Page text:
Davison fully credits Silverstein with helping him to realize “it’s not whether you can do it, it’s whether you should do it. It occurred to me that I shouldn’t be doing it, and my colleagues were all wrong.”
Davison has been at USC since 1979, with appointments at the USC Dornsife College of Letters, Arts and Sciences and the USC Leonard Davis School of Gerontology; he has continued to argue against conversion therapies in scholarly publications, research and teachings. His landmark 1974 speech was later published in a leading clinical journal.
“I was really criticized, sometimes very harshly, by friends of mine who were saying, ‘You’re a great guy, but you’re making a terrible mistake,'” Davison said. “But it helped a great deal to get colleagues to think about what they were doing when they were treating a person and what’s behind it. Are we really helping them or just acting like society’s cops and trying to force social conformity?”
Filmmaker discovers Davison’s story on gay conversion therapy
One night in November 2018, Caruso heard an episode of a podcast seriescalled UnErased: The History of Conversion Therapy in America that featured an extensive interview with Davison.
“I was inspired and motivated to make a visual form of that podcast after hearing it,” Caruso said. “It was very moving. I thought it was an important story to be told, especially in our divisive times.”
[Editor’s note: Gregory Caruso is the son of USC Trustee Rick Caruso, a candidate for Los Angeles mayor.]
The film’s release comes at a time when a wave of anti-LGBTQ+ laws are being proposed and enacted around the United States. These include Florida’s so-called “Don’t Say Gay” law, which bans classroom discussion about sexual orientation or gender identity from kindergarten through third grade.
I think the movie certainly will move a number of people — but not the politicians who are pushing to take away the rights of gay people.
Charles Silverstein, gay activist
“I think the movie certainly will move a number of people — but not the politicians who are pushing to take away the rights of gay people,” observed Silverstein, founding editor of the Journal of Homosexuality. “Those laws are just going to hurt people.”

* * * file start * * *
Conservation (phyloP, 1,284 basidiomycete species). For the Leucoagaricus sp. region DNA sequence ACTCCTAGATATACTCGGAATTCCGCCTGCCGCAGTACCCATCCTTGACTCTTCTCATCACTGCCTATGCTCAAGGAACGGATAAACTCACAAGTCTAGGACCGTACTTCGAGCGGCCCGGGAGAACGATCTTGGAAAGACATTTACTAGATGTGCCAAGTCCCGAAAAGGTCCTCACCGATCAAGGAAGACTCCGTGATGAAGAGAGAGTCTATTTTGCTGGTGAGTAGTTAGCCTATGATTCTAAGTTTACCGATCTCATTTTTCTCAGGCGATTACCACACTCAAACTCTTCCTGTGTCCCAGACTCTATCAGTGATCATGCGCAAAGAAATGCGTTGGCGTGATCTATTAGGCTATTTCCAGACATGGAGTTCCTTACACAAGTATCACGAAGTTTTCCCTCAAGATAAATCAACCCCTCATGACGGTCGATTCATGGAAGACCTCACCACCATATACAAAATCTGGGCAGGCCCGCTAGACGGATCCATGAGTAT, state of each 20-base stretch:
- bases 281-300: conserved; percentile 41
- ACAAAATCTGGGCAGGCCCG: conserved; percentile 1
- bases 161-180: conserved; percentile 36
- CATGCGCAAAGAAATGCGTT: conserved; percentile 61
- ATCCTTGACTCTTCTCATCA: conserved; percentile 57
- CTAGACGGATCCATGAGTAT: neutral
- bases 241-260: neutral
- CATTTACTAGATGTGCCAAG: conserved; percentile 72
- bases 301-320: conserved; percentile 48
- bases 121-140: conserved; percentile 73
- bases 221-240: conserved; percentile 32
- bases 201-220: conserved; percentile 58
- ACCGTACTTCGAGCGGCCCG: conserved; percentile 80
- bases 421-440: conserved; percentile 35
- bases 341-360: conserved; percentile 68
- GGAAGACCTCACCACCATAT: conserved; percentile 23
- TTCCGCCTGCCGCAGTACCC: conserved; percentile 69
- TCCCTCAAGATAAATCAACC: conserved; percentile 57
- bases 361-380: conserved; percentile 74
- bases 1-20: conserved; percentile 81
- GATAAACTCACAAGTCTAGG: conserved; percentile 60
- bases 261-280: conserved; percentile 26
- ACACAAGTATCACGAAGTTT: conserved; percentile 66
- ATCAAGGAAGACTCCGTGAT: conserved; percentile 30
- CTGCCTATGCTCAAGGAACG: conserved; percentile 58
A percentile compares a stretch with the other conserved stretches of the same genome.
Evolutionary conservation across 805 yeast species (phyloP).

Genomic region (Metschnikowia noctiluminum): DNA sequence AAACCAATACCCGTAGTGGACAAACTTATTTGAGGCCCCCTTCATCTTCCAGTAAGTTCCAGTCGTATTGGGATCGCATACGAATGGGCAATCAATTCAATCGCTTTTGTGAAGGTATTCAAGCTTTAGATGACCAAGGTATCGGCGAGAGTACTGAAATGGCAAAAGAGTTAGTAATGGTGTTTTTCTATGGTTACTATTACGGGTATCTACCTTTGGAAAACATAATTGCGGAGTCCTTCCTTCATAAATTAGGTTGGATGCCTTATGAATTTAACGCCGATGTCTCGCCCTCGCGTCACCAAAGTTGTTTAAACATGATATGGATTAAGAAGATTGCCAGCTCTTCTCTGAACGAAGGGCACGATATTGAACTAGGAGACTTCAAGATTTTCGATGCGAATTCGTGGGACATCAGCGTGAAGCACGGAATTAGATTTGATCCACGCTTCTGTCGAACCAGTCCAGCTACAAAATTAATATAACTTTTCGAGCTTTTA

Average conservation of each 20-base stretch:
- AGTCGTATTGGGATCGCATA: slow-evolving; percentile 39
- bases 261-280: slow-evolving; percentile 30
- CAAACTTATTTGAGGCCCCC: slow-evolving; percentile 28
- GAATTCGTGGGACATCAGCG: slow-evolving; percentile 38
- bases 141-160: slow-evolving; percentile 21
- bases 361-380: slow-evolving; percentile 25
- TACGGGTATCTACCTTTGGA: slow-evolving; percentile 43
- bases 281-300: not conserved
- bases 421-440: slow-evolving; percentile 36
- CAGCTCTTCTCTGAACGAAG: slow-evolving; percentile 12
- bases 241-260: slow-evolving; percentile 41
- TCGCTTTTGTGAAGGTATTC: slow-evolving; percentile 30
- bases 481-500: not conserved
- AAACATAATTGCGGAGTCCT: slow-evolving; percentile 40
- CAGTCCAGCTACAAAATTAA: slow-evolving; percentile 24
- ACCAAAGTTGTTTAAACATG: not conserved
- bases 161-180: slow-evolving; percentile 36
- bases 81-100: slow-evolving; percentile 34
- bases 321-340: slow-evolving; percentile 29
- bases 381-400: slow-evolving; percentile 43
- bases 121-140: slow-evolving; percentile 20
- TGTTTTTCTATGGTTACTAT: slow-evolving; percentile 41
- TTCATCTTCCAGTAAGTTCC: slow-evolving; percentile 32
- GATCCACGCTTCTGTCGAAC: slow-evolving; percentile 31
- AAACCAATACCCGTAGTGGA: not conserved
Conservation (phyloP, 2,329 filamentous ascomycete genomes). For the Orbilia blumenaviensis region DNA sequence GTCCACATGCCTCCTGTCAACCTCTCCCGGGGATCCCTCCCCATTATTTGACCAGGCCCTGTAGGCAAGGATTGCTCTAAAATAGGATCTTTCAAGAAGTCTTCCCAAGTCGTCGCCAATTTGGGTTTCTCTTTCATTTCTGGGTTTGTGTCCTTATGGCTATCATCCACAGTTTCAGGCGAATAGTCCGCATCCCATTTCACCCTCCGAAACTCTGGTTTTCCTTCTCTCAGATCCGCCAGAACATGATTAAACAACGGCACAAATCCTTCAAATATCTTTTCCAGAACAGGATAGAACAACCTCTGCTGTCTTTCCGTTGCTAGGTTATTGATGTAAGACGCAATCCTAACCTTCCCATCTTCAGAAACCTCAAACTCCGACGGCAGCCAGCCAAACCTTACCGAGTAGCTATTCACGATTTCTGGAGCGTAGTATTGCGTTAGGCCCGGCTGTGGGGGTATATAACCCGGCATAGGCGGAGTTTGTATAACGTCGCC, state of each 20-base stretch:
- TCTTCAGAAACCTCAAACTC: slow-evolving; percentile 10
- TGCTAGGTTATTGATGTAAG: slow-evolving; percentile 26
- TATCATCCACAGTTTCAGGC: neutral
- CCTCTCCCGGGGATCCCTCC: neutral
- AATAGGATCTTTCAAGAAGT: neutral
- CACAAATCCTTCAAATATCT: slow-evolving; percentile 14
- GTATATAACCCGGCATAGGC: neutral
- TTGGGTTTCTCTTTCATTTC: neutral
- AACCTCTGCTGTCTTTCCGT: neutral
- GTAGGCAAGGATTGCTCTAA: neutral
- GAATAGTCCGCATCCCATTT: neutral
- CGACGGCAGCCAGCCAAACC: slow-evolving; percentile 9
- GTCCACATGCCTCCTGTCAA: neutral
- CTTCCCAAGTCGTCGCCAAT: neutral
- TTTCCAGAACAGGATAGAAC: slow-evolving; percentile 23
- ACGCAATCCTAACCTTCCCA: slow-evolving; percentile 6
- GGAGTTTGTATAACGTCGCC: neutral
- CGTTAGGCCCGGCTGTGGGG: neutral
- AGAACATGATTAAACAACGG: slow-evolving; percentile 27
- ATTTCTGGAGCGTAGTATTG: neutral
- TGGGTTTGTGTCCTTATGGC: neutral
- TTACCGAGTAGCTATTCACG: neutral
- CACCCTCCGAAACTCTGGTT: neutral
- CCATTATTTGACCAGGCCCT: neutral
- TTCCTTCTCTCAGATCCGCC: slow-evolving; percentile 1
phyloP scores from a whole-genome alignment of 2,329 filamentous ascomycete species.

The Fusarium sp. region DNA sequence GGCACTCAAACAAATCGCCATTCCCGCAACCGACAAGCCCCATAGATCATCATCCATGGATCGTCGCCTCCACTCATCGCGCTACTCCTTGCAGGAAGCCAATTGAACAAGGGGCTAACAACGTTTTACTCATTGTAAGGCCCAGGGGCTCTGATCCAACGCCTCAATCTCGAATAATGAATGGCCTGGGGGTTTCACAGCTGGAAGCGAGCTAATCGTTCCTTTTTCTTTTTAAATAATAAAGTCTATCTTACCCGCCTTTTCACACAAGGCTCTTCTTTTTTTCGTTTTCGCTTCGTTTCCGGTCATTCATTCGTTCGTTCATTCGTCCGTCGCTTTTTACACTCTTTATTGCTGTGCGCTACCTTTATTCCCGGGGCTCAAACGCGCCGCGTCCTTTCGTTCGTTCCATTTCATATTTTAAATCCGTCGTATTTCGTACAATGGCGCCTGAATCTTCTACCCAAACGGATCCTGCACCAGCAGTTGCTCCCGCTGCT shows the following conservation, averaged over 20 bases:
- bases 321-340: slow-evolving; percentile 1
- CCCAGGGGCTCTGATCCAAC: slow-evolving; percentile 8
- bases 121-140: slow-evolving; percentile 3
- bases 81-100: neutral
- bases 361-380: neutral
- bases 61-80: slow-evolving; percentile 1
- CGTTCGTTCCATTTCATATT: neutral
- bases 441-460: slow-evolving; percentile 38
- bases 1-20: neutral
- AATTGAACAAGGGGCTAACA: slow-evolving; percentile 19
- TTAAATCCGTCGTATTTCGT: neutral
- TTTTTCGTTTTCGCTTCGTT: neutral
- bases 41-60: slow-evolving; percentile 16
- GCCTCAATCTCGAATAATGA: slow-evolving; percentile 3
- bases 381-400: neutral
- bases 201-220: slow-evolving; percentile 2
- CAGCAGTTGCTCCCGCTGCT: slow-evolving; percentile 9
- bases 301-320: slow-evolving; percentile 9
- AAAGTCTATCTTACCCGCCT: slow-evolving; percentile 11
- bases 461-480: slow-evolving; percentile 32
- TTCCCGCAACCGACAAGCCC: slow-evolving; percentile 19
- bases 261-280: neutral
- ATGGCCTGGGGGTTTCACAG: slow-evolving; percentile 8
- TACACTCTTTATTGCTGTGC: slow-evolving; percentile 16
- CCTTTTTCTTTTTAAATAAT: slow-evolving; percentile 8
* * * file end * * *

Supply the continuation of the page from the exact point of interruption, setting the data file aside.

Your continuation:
Davison is proud of his role in history but accepts that, even 50 years later, some people continue to view homosexuality as something to be “cured.”
“There are some folks who, because of their personal beliefs, just can’t take it,” he said. “I don’t think they will ever be persuaded.”
Lasting friendship between two experts
Caruso knew his movie also had to be about the friendship Davison and Silverstein had maintained over the years.
“What really grabbed my attention was the relationship between Jerry and Chuck,” the filmmaker said. “Chuck’s openness to go up to Jerry and introduce himself and not write him off, and Jerry’s openness to change his mind and listen and then admit that he was wrong. All of those things resonated with me. They were so confident and true to who they were. They were not only courageous, they were smart and I think definitely ahead of their time.”
Caruso brought the men to a Los Angeles soundstage in early 2019 to film their interviews for the documentary. Though they had kept in touch by email and an occasional phone call, they had not been together in the same room for more than 35 years.
They embraced and then set about reliving their story.
“We sort of picked up where we left off,” Davison said. “It was as if no time had passed.”
Both men hope the film is widely seen so that people on both sides of these issues will learn from the past.
“All these events happened in the 1970s and people have forgotten about it,” Silverstein said. “Both straight and gay people don’t know about it because it’s not taught. Producing a documentary like this reminds them of what it was about.”